7. Flood Zone. Many houses that were not in a flood zone before Sandy have been re-zoned into flood zones (or high-level flood zones if they were already in a flood zone). This will necessarily impact the pricing on these houses, and this season will help us to understand the pricing of this zoning. It is likely higher here than in Milton Point, for example, because people who want to boat and are close to a Marina have always been willing to take on flood risk. The fact that the Flood Zone issues disproportionately impact the super high end houses also makes the Super High End Problem more acute here.
  8. Provider/Receiver of School District Resources. For some homebuyers in the high end and super high end, there is also a question of socioeconomic dynamics. If you buy a $2M house in Rye Neck, you're going to be in the far upper tiers of families in the schools, and you'll be providing more resource than in Scarsdale or Rye City, where your tiering will be substantially lower. I heard this once, at least, and it makes some sense to me, although I don't really see that playing out in our schools, as many people actively provide many different types of resources ($, time, etc.).

The things that don't ring true for me are the insular neighborhood (I don't see that) or the distance from trains or downtowns. Rye Neck gets to be almost equidistant from Rye, Mamaroneck and Harrison downtowns. Most people in Rye do not live especially close to town, and they disproportionately drive to get there. I have a hard time believing that 60 seconds of driving is impacting this.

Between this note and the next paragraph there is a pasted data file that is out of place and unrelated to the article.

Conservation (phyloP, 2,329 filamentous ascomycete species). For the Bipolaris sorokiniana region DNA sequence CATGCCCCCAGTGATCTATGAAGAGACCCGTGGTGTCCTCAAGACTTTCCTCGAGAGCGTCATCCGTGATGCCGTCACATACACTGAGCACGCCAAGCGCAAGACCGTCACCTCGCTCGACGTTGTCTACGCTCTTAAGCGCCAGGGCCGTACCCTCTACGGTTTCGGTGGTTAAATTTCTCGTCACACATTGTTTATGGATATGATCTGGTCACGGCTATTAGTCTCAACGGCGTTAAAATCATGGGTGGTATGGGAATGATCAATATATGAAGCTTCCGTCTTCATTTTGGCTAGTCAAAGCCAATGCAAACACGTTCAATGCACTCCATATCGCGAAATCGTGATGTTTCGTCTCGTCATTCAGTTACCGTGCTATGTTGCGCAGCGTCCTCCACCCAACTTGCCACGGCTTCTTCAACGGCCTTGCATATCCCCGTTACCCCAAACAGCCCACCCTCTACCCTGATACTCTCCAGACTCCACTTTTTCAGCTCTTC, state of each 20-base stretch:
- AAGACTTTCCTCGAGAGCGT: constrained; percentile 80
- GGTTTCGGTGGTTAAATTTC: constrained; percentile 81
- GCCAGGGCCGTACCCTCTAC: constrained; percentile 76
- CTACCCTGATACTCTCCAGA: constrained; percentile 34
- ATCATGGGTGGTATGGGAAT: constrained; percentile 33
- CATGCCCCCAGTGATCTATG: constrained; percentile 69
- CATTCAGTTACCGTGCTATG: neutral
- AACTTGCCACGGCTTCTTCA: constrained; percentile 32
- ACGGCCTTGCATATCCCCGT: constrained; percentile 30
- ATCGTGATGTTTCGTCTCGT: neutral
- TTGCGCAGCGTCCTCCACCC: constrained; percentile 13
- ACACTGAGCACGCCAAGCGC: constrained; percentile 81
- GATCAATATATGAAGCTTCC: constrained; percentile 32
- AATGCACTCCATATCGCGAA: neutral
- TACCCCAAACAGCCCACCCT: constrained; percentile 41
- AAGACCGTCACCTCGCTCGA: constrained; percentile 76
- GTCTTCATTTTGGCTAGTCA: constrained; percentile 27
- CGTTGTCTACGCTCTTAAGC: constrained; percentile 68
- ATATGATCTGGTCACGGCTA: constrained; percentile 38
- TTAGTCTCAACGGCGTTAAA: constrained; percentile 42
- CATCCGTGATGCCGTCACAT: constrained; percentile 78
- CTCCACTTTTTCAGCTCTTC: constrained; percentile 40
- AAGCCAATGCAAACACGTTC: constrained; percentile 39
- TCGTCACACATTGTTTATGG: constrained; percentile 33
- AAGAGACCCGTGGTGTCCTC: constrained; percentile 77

I see this as a temporary state, impacted by national trends. If the super high end is re-pricing (ahead of upticks in interest rates), then it's just a matter of time (5-10 years) before it pushes down on all housing throughout the County. On the other hand, this kind of uncertainty is great for buyers who have any rational risk tolerance, since these are opportunities to purchase homes at better prices than normally the case when things are clear. It doesn't help me, unfortunately, as I purchased prior to this recent wave of listings and now will take a disproportionately big hit as the re-pricing happens. C'est la vie. We love the house and the neighborhood, so I don't have much to complain about. Maybe even lower taxes? Ha!